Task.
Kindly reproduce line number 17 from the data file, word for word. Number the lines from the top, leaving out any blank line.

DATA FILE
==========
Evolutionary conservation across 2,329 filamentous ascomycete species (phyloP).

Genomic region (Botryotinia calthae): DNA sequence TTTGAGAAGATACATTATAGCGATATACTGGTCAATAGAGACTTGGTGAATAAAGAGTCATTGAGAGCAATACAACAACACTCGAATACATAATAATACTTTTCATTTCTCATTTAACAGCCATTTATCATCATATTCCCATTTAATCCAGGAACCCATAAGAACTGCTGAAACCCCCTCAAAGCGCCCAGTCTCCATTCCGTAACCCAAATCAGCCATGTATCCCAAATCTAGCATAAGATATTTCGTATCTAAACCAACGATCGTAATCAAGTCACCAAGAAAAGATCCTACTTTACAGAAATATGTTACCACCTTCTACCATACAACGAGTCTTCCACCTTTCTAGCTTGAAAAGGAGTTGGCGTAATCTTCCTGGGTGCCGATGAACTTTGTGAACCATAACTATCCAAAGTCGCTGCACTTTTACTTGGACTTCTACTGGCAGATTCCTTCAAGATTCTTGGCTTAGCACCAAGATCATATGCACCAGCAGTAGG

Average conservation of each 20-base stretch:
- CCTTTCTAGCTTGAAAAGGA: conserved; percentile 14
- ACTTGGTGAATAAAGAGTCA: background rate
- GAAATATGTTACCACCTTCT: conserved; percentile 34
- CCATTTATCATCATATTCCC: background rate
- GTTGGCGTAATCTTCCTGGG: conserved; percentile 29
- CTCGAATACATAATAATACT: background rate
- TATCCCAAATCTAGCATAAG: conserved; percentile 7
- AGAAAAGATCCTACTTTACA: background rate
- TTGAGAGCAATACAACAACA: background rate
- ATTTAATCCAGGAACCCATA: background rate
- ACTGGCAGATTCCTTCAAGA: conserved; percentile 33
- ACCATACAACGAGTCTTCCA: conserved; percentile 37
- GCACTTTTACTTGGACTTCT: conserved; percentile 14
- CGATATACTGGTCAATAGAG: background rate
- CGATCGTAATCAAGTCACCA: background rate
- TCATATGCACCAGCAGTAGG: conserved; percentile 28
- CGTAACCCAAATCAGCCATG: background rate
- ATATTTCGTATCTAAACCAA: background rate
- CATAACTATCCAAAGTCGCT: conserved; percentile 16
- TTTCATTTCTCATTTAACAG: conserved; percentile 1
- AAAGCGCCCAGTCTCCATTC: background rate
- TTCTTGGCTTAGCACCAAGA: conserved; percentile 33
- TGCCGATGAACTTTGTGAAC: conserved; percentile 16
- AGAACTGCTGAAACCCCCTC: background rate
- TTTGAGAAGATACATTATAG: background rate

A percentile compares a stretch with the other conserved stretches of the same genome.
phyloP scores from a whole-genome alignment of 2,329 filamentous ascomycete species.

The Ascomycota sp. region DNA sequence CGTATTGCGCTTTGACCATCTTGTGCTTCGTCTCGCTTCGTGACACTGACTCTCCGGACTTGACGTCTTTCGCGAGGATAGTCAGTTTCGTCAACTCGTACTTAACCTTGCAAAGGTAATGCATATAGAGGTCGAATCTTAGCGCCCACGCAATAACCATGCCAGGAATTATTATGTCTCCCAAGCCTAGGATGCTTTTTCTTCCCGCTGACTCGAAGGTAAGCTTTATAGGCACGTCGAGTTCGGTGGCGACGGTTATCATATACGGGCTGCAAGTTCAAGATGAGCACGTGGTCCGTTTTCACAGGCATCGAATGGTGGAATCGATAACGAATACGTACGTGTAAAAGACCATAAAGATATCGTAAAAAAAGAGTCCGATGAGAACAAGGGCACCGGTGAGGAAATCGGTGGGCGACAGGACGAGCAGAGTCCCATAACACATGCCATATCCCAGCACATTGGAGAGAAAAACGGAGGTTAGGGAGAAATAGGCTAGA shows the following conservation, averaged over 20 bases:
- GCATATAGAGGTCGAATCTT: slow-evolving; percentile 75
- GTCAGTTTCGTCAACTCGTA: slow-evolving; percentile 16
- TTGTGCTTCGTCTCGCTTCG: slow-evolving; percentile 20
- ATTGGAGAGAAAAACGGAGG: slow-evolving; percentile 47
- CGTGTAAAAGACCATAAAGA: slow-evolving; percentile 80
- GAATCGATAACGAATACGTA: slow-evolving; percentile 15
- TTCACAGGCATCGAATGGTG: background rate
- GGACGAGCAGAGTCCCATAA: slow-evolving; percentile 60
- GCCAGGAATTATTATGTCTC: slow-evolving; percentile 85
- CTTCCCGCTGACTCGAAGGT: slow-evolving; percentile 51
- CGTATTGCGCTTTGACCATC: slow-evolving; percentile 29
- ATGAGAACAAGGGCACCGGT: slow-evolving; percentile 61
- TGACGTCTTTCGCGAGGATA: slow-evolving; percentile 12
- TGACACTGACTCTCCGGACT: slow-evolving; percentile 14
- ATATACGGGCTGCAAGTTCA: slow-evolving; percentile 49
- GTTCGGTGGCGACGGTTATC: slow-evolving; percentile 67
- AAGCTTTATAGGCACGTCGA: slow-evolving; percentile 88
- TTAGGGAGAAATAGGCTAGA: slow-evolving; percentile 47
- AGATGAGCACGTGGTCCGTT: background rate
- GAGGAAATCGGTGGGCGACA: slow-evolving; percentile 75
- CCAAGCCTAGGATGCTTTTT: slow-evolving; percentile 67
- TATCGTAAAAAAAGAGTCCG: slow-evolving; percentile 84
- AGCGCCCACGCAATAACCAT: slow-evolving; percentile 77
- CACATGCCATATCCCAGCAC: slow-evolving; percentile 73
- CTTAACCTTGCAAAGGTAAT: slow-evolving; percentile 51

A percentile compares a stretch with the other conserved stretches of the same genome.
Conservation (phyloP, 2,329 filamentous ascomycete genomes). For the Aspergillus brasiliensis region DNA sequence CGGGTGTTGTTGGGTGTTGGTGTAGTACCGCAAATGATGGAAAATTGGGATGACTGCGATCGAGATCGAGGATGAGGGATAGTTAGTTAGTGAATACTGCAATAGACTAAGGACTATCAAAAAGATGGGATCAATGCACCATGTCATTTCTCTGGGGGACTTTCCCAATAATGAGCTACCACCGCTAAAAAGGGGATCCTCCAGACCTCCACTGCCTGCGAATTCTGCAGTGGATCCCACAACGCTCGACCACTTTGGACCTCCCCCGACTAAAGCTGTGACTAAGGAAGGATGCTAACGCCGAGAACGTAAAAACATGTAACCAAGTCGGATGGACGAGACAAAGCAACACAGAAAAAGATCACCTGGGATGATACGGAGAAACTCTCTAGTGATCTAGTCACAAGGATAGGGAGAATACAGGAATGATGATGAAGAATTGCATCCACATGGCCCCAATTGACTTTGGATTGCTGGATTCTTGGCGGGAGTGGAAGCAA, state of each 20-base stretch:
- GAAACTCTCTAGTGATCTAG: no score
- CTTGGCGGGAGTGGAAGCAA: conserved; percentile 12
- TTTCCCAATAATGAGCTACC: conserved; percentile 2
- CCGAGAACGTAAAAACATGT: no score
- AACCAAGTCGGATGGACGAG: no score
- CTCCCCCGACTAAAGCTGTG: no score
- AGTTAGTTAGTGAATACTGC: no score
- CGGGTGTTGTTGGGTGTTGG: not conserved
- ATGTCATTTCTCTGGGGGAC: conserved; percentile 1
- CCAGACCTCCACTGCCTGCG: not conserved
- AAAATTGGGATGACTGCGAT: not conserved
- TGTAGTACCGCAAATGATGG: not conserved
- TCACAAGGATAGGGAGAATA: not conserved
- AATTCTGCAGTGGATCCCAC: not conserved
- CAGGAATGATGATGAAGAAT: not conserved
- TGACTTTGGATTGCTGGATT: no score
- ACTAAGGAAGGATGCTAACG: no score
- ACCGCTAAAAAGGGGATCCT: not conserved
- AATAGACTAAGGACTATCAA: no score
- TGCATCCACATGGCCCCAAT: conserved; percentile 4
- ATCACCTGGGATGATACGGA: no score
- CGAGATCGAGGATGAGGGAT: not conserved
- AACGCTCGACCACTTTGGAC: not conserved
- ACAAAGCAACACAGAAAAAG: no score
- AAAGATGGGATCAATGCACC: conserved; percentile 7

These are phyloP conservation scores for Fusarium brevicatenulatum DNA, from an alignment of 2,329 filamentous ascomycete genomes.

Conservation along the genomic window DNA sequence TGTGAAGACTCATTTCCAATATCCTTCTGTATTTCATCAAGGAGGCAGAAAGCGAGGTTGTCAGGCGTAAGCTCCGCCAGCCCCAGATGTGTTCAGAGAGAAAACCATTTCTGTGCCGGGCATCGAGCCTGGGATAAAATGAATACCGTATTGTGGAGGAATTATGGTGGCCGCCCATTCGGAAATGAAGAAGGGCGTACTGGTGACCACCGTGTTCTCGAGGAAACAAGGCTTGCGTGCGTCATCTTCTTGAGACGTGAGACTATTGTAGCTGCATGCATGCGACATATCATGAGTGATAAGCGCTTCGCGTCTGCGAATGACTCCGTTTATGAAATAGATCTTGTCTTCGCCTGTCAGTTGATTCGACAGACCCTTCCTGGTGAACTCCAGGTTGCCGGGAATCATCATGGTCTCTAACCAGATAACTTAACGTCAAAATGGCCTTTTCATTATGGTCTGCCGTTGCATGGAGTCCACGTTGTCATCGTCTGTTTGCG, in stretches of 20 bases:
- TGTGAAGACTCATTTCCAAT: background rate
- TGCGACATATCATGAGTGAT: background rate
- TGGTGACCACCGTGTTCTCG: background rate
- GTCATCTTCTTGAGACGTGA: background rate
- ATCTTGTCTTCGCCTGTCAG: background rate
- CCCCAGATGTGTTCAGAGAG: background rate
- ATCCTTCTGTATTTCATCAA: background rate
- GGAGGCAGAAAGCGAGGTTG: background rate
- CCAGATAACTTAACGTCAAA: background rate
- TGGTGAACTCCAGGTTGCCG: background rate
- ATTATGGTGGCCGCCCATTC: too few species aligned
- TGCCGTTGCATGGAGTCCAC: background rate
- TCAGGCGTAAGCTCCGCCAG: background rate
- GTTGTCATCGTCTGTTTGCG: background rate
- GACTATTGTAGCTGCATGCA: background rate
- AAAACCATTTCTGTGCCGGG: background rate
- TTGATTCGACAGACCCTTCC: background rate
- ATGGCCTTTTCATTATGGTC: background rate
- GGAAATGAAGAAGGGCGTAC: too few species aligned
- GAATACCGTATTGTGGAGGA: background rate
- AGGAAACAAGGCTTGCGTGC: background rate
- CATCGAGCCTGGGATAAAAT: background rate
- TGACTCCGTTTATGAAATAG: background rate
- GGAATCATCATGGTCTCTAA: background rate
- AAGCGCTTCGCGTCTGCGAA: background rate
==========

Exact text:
- CGATATACTGGTCAATAGAG: background rate